The star Omicron Ceti – proper name Mira and known to early astronomers as Mira the Wonderful – lies 420 light-years away in the constellation Cetus the Whale. It’s in an unremarkable patch of the night sky along the celestial equator, easily visible from the entire Earth, well to the west in our sky of the hard-to-miss constellation Orion the Hunter. Mira is visible to the unaided eye – except when it isn’t, which is most of the time. And that’s why it earned the name wonderful, in the sense of arousing wonder.
Today we know this star varies in brightness. Its changes happen on a regular schedule of about 11 months. Mira’s last brightness peak was in late October of 2019. Its next brightness peak is scheduled for late September, and indeed – according to recent observations from the American Association of Variable Star Observers (AAVSO) – Mira is now easily bright enough to be viewed with the eye alone.
At this writing, the estimates for Mira’s stellar magnitude, or brightness, are ranging up to about magnitude +3.5. That’s in contrast to Polaris, for example – the legendary North Star – whose magnitude holds steady at nearly +2. In other words, Mira isn’t as bright as Polaris now, but it’s easily visible to the eye.
Mira might get brighter in the coming days. How bright Mira will become at this current peak isn’t predictable!
Throughout the centuries, Mira has sometimes been as bright as 2nd magnitude (approaching the noticeability of Polaris, say, or the stars of the Big Dipper), but it usually peaks at about magnitude +3.5. In other words, it might now be about as bright as it’ll get for this brightness peak.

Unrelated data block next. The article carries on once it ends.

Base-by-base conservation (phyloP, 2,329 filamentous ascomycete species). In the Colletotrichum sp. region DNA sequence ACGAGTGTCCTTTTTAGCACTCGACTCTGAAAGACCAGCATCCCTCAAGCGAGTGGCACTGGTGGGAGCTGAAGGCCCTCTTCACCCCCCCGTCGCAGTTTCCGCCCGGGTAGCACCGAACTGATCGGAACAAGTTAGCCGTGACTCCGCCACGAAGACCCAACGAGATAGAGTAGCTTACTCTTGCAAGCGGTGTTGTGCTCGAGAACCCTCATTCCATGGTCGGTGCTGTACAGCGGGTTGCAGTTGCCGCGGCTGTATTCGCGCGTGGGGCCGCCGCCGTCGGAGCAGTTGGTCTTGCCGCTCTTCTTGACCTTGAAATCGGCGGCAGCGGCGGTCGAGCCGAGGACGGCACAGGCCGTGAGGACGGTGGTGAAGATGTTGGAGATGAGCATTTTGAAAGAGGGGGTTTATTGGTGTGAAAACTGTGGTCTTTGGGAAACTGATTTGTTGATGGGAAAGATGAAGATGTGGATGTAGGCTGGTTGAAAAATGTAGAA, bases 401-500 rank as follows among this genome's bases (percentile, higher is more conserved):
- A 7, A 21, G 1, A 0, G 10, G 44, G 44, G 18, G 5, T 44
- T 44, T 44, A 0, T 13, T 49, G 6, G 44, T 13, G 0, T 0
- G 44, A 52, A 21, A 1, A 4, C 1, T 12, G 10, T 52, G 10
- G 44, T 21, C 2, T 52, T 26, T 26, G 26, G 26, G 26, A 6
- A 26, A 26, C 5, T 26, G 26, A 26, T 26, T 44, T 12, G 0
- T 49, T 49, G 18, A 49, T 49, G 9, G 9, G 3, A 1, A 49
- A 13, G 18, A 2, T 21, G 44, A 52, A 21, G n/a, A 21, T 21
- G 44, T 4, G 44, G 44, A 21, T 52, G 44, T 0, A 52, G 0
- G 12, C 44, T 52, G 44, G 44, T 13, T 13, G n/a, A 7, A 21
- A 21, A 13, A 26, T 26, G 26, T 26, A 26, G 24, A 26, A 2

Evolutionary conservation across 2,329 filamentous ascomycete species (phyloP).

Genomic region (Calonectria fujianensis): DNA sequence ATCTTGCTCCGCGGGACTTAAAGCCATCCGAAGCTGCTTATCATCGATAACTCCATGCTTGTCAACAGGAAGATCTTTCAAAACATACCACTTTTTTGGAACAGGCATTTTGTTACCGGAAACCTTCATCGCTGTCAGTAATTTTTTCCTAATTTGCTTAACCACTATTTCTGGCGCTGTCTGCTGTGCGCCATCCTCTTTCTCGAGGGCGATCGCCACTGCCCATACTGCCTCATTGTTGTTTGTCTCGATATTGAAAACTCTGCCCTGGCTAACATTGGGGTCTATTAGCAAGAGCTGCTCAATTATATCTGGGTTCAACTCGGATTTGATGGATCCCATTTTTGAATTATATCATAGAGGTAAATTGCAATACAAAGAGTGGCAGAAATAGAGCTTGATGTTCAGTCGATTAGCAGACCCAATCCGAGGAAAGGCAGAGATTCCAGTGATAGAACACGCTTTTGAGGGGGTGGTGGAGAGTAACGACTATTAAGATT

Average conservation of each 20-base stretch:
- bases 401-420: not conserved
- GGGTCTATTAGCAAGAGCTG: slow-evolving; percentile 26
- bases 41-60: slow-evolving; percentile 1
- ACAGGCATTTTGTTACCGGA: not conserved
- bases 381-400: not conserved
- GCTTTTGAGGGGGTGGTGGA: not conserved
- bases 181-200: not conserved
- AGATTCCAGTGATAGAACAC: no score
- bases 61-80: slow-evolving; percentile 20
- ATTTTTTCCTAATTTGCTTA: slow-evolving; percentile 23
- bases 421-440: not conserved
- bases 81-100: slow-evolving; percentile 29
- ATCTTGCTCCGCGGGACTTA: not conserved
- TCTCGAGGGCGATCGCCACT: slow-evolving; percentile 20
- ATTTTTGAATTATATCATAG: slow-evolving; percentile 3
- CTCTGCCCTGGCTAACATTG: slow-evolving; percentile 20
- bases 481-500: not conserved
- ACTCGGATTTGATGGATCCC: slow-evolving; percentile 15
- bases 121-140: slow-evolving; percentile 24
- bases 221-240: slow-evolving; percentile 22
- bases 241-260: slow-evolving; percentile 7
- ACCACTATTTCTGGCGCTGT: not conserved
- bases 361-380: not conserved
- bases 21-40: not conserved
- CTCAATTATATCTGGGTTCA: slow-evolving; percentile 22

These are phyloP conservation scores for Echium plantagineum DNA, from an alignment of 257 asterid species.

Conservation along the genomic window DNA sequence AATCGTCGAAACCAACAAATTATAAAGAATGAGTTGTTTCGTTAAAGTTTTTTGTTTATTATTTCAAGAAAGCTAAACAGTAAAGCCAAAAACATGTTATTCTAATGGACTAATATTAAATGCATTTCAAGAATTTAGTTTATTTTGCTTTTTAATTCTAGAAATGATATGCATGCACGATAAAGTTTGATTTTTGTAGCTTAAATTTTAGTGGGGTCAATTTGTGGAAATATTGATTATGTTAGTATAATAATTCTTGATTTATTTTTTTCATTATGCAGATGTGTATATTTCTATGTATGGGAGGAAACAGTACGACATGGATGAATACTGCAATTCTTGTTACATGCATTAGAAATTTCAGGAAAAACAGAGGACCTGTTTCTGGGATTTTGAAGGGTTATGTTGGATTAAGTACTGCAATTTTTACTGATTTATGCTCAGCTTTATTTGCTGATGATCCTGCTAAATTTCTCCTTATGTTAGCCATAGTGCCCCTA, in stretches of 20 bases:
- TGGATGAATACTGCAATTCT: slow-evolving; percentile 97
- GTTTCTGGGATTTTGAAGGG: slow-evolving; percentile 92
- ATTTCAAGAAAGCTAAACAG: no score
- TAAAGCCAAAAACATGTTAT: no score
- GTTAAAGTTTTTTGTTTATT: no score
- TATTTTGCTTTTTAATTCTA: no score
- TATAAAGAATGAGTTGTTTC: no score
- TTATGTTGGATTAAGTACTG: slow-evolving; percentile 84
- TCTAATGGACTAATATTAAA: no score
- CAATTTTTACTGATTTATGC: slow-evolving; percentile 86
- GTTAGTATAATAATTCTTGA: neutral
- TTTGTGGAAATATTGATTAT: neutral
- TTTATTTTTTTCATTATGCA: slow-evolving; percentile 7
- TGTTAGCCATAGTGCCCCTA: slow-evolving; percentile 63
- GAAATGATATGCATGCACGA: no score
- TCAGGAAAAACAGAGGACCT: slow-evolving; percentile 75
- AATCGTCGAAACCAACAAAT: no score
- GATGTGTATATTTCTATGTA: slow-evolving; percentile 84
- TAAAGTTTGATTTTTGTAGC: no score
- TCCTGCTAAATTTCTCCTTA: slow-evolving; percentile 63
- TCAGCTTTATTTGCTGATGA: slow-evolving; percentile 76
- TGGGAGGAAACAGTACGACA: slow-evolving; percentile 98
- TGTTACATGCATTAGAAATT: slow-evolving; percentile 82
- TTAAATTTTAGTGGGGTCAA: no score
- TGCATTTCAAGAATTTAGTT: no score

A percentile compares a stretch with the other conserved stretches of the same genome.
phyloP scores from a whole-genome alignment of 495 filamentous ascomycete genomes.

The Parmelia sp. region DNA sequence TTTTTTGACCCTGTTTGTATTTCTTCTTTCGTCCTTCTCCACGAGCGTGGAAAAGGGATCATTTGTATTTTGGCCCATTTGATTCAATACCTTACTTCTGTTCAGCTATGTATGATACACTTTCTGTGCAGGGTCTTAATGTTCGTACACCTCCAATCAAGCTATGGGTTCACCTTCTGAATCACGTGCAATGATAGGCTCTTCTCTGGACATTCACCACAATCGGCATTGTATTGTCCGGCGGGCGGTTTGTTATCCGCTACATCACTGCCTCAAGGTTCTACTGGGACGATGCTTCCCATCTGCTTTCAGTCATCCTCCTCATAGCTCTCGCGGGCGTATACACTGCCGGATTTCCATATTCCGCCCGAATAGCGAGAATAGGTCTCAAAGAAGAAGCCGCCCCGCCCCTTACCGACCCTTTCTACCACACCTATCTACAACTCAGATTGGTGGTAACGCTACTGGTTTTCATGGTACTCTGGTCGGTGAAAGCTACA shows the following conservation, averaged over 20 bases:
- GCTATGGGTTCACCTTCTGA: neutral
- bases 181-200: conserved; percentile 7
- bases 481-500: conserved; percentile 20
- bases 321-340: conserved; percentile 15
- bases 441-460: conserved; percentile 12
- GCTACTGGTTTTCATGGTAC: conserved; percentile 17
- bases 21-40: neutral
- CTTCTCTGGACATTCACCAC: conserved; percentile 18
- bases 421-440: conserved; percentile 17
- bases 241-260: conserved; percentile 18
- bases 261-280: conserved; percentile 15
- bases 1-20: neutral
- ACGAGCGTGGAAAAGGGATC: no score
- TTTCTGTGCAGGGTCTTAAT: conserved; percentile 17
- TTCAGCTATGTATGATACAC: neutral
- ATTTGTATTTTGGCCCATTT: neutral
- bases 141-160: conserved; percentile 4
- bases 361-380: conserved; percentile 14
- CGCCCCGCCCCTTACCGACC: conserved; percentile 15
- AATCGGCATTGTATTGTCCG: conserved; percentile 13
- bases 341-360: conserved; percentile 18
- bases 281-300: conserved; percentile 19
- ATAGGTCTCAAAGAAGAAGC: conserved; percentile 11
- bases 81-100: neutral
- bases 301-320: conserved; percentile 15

That brightness would place Mira below the brightness of other stars in Cetus.
Mira’s unusual fluctuations were known to modern astronomers as far back as at least the late 16th century. In 1662, German-Polish astronomer Johannes Hevelius named it Mira (meaning wonderful or astonishing in Latin). At its dimmest, Mira falls to 10th magnitude, below the visibility limit of modest binoculars. That’s an overall brightness change of more than 1,500 times. Astonishing, indeed!
Mira varies because it’s past its prime. It has exhausted most of its hydrogen fuel and puffed up to become a red giant. The last gasps of its stellar furnace make the star pulsate and throw off its outer layers. Eventually, most of it will be gone, leaving behind a shell of gas called a planetary nebula that will surround the stellar cinder called a white dwarf.
As modern astronomers study the star, Mira continues to amaze. In 2007, observations by a satellite viewing in ultraviolet light discovered that Mira has a luminous tail of gas more than a dozen light-years long. This is the material that Mira has shed, leaving it behind as it speeds through the galaxy at some 80 miles per second (130 km per second) – very speedy for a star! The invisible tail spans about 2 degrees in the sky, about four times the diameter of a full moon. See the image at the top of this post.
Bottom line: The star Omicron Ceti – aka Mira – in the constellation Cetus varies in brightness regularly, over about 11 months. In late December 2017, the star might be near its peak brightness. It’s easily bright enough to be viewed with the eye alone.
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